ST. AUGUSTINE, Fla. - Larry Nelson was either in the jungle or a rice paddy during his two years in the Vietnam War, enough time to learn the difference between a land leech and a water leech. Vijay Singh toiled in the rain forest of Borneo, giving golf lessons for $10 and spending every free minute working on his game.
Both took an unimaginable route to one of golf's greatest honors Monday night when they were inducted into the World Golf Hall of Fame, a celebration of blue-collar success.
"This is one of the biggest achievements in my life," Singh said.
Nelson, a squadron leader for the 198th Infantry, never touched a golf club until he returned from Vietnam. He went on to win three major championships, including the 1983 U.S. Open at Oakmont, and remains the only American to go 5-0 in a Ryder Cup.
Singh relied on a relentless ethic as he worked his way out of Borneo, onto the European Tour and eventually to the United States where he rose to No. 1 in the world ranking by winning nine times in 2004, the highlight of an eventful career that brought him three majors and 29 victories on the PGA Tour.
They were inducted along with former Masters Tournament and PGA champion Henry Picard; Marilynn Smith, one of the 13 founders of the LPGA Tour who won 21 times and two majors; and Mark McCormack, who founded IMG and reshaped sports management with clients ranging from Arnold Palmer to Tiger Woods.
Their induction brings membership in the Hall of Fame to 114.
Singh won 17 of his 29 tour titles after turning 40, tying the PGA Tour record set by Sam Snead. He won the PGA Championship at Sahalee in 1998 and at Whistling Straits in 2004, with a coveted Masters title in 2000. And there was no secret to success. Singh is legendary for spending hours upon hours on the practice range, leaving 5-foot long trenches from digging the ball out of the dirt.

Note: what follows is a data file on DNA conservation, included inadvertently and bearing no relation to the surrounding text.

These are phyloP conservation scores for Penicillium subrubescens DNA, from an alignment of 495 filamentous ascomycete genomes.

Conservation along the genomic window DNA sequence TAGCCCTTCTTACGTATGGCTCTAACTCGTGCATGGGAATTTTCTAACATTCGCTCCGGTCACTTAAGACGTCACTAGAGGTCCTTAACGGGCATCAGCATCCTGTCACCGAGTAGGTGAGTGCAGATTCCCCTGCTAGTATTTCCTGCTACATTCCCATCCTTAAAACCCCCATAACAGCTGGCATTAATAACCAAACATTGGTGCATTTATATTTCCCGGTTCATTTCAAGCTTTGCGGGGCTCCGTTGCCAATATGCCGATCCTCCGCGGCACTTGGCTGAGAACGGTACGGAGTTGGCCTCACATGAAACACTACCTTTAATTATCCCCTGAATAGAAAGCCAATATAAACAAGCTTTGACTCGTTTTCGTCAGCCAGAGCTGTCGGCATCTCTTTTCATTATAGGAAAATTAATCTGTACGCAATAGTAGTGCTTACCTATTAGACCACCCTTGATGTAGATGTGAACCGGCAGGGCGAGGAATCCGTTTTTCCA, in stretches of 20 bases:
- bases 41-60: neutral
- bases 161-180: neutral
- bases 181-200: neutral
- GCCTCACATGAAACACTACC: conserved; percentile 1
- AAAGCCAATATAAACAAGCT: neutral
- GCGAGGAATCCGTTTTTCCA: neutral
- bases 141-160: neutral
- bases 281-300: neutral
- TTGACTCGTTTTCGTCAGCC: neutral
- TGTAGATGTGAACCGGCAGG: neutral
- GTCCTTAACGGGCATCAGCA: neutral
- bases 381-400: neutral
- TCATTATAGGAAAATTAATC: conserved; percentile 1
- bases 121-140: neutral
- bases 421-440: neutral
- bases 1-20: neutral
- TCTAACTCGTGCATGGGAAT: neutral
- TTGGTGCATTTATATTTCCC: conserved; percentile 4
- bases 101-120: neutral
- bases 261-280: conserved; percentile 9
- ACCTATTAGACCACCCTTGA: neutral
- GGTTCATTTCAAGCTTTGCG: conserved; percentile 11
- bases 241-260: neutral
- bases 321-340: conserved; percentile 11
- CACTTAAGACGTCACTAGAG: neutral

The one cloud on his credentials was an accusation that he doctored his scorecard in the '83 Indonesian, which led to Singh being expelled from the Asian Tour. But he never quit, laboring in Borneo and saving enough money to get to Europe, and eventually America.
"I owe everything to golf," Singh said.
Nelson's story is simply remarkable, and unlikely to ever be matched in an era when players are given top instruction at an early age. He was a baseball player who thought golf was a sissy sport when he was drafted for the Vietnam War at age 19. While in the Army, Nelson met a soldier who played golf in Florida, and he promised himself he would try it one day.
"I was sitting in a foxhole, looking out on a Vietnam night," Nelson recalled about the end of his tour. "What was I going to do when I got home? I thought, 'This is my opportunity. Maybe I'll start golf.'"
Nelson picked up the game at Pine Tree Country Club in Kennesaw, Ga., where he was going to junior college. The pro gave him Ben Hogan's book, Five Lessons: The Modern Fundamentals of Golf, and Nelson studied each step. Before long, he was an assistant pro who did well enough that members encouraged him to try the mini-tours.
Nelson finished his career with 10 wins, three of them majors.